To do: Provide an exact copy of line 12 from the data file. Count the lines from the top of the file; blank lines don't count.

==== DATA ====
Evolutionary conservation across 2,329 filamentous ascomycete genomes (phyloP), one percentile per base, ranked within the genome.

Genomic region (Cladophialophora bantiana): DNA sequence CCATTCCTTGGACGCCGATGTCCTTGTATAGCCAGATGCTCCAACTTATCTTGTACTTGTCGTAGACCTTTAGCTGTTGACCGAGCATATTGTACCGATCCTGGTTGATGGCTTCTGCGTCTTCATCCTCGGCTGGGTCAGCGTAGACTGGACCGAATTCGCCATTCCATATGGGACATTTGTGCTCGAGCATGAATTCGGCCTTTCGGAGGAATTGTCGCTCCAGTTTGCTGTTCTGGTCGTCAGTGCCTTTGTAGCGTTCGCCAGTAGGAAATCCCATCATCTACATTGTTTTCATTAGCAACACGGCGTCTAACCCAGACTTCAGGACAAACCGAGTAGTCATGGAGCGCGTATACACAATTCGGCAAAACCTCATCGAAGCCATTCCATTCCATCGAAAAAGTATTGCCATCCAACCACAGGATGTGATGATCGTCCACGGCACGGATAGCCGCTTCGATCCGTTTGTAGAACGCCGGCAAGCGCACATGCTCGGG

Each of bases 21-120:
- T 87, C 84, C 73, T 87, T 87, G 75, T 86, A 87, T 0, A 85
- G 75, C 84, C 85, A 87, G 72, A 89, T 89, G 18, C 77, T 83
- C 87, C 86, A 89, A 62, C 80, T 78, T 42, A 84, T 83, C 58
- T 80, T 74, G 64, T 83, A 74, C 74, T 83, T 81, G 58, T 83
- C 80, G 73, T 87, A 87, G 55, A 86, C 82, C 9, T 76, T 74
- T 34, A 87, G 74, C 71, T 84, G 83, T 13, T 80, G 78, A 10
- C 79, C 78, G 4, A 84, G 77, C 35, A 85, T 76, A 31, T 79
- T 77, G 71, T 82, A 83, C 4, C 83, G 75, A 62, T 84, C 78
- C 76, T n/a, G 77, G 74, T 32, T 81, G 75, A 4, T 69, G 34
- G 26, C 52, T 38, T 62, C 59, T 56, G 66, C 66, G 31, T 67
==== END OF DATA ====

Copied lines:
- C 76, T n/a, G 77, G 74, T 32, T 81, G 75, A 4, T 69, G 34